@PooltoyWolf No, I am explicitly referring to carbon dioxide. Carbon monoxide is not produced in any significant quantity by an engine that is operating properly, it results from the combustion of an extremely rich mixture which strips the carbon dioxide off of a molecule of oxygen in the attempt to react with the extra fuel. The carbon monoxide poisoning which results from someone being in a closed room with a running engine is produced when the engine starts running low on oxygen in the air, and the combustion process begins converting carbon dioxide into carbon monoxide to scavenge that extra atom of oxygen for the combustion process. Carbon dioxide is, in point of fact, the single largest component of combustion coming out the tailpipe of an internal combustion engine. And automobiles and trucks are one of the most significant sources of this atmospheric pollutant.
Calling them flyswatters is as inaccurate for this design as for the ones from Harbor Freight. They will break quickly if used to swat a fly on a surface, and they are functional only for hitting a bug in flight. The paddle is not flexible, so it can’t bend to actually swat a fly that has landed. Not unless you’re just incredibly talented at making the flat surface of the paddle come down flush with whatever the fly is on, and have the superhuman control to brake it to a safe, non-plastic-shattering stop just as it crushes the fly into the zapper grid. Ergo you’ll have to go Serena Williams on the bugs - and good luck with that when it comes to actual flies.
Oh, and the UV glow? Flies apparently aren’t attracted to it. Not even when that’s the only light source in the room. Placed in a location where I knew that a couple of flies were present when it started to get dark, and more had been appearing with annoying regularity, there were zero dead bug corpses littering the area in the morning.
But wait, that’s not all! With the zapper in glow mode, sitting in its charging dock with the USB cable plugged in to a 2.4A source, the unit went from three solid and one flashing battery indicator lights to two solid and two flashing in about 7 hours - so the dock does not fully power the unit.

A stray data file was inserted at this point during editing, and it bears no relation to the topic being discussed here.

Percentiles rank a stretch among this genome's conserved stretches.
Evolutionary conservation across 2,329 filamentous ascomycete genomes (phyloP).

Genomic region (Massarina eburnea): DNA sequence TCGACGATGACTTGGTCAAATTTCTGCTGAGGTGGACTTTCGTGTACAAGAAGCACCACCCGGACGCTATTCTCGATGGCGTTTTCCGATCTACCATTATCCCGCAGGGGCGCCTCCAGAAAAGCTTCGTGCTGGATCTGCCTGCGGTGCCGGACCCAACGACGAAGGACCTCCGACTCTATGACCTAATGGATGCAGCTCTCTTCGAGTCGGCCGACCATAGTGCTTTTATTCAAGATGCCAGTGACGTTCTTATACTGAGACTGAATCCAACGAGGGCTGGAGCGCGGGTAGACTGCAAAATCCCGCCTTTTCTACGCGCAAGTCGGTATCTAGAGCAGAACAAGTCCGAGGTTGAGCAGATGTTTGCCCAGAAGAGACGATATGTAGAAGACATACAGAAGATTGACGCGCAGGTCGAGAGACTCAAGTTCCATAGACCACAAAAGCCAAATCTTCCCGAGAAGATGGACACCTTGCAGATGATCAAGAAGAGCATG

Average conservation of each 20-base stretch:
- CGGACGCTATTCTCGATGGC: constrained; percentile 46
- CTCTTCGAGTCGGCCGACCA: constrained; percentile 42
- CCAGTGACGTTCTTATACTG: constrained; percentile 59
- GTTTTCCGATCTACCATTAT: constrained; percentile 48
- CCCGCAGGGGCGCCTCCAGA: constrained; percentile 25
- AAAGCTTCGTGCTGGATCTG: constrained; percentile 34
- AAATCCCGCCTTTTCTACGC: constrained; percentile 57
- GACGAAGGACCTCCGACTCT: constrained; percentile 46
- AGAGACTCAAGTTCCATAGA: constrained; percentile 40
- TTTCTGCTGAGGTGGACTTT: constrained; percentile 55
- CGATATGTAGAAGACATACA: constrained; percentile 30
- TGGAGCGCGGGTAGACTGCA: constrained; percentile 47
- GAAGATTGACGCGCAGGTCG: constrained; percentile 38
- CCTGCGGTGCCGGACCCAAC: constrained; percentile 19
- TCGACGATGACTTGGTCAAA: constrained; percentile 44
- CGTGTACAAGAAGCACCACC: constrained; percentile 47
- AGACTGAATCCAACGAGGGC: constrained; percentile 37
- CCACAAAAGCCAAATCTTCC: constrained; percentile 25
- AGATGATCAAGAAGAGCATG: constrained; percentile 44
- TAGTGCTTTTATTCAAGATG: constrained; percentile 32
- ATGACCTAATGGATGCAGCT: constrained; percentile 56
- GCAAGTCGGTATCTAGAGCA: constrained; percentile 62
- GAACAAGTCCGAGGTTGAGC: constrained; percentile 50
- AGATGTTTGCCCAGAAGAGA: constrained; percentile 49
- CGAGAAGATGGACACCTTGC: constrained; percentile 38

All in all, this is absolutely 100% a Meh product.
@werehatrack, actually regarding the battery drain thing I observed the same at first but then I noticed in the little manual it said it wanted 4-6 hours of charge before you use it. So I turned it off and let it sit overnight charging. Now while plugged in and on it just has the 1 red and 4 green lights on solid. Maybe that will help you.
Mine is working ok catching occasional fruit flies/gnats which we have around here mostly.
@Feenix3@werehatrack I think I have one that is wonky and one that is maybe ok. In the off position I charged both fully. Both showed the 4 green and 1 red solid lights when “on”. I lifted the wonky one off the charger trying to swat a fly and noticed the green lights went down to 1 or 2 (after only a min or two off the charger). Placed it back on the charger and it never charged until I turned it off - then it fully charged.
While eating dinner I heard the wonky one zap something which gave me some relief that it was working. About a min later I hear it zapping like crazy so go to investigate the zillion dead bodies but not a one!
I experimented with the ok one by killing a number of flies and the green dots went down by one and again never fully charged until I turned it off. I then wondered if the chargers were the problem so changed the swatters around but that doesn’t seem to be an issue. Last nite I heard the wonky one zapping and it did actually get a gnat or something tiny but later that nite it went off a couple more times with nothing visible. On the charger it showed 1 green light and only charged fully when I turned it off. The ok one seems to hold a charge much longer. Others have noted a 3 hour hold charge time on different models but it seems that off the charger these things will never hold a charge for longer than 30 mins!?!